Soldier saves injured man’s life with ballpoint pen
By STAFF AND WIRE REPORTS Published: January 15, 2019
EDITOR'S NOTE: This story has been retracted by the Army.
A Fort Bliss soldier used a ballpoint pen and his New Orleans Saints hoodie to save a man who was seriously injured in a crash in West Texas.
Sgt. Trey Troney, 20, was driving Dec. 22 on Interstate 20 near Sweetwater when he came across a serious crash, according to an Army statement. The driver of a pickup involved in the accident, Jeff Udger, had a bleeding head injury, cracked ribs and a collapsed lung. Troney said he pulled over to the crash site and noticed Udger was trapped in his truck. At first, Udger was alert enough to be able to joke about Troney using his “Salute to Service” Saints hoodie to help stop the bleeding, Troney said in the statement.
“Well, this is Cowboy country, so I don’t know how I feel about you wrapping me up in a Saints hoodie,” Udger told Troney.
Troney had a decompression needle among some first aid supplies in his car from his brigade’s recent rotation at the National Training Center in Fort Irwin, Calif. He injected the needle into Udger to relieve pressure from his chest, but found it was too small. He found a ballpoint pen, tore out the ink and used the hollow tube to reach the collapsed lung.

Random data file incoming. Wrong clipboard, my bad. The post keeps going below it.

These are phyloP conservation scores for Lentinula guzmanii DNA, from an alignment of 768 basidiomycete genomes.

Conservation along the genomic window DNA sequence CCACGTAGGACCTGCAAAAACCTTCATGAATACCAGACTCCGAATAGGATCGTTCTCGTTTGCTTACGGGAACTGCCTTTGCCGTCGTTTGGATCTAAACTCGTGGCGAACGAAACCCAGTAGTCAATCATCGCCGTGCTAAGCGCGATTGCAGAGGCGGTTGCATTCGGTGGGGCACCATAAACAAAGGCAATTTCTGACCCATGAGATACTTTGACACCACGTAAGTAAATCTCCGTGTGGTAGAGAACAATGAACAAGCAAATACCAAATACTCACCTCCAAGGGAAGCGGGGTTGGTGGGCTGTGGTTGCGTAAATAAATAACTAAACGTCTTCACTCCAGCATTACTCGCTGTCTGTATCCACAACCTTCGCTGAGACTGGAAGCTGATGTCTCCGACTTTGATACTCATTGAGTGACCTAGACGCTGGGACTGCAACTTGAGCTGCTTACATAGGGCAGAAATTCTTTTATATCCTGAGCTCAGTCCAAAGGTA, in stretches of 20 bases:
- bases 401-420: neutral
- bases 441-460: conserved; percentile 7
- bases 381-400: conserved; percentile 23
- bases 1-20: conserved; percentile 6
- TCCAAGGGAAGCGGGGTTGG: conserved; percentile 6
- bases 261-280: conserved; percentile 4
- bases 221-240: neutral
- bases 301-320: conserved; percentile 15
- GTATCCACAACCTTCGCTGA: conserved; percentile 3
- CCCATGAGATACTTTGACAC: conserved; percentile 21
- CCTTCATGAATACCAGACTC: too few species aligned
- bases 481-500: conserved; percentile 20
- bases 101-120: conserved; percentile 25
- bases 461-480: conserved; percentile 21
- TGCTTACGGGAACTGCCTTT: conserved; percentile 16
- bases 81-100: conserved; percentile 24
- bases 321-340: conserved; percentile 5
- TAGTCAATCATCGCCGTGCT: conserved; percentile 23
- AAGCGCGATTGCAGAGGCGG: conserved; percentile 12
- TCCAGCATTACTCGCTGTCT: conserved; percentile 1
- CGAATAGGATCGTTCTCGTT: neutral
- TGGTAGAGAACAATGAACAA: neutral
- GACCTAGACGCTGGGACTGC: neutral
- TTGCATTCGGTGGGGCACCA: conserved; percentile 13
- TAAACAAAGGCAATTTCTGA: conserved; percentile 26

Udger, who lives in Longview, said he lost consciousness and regained it as he was being wheeled into an ambulance. By that time, Troney had left.
“He kept talking to me and acted as if the situation was no pressure at all,” Udger said in an email to the Fort Worth Star-Telegram.
Udger said via email that he’s healing from the punctured lung and cracked ribs.
Troney said he later heard from Udger, who found the soldier on Facebook to thank him for saving his life. He said Udger offered to buy him a new New Orleans Saints hoodie; Troney is a self-proclaimed “Saints fan in Cowboy country.”
Troney, who is originally from Raleigh, Miss., has been stationed at Fort Bliss for the past four years. He and his wife recently bought a new house in El Paso. He said he was glad he was in the right place at the right time to help after the accident.
“You’re just there and you might have what they need,” Troney said in the statement. “He needed an ink pen to the ribs. Luckily I had an ink pen.”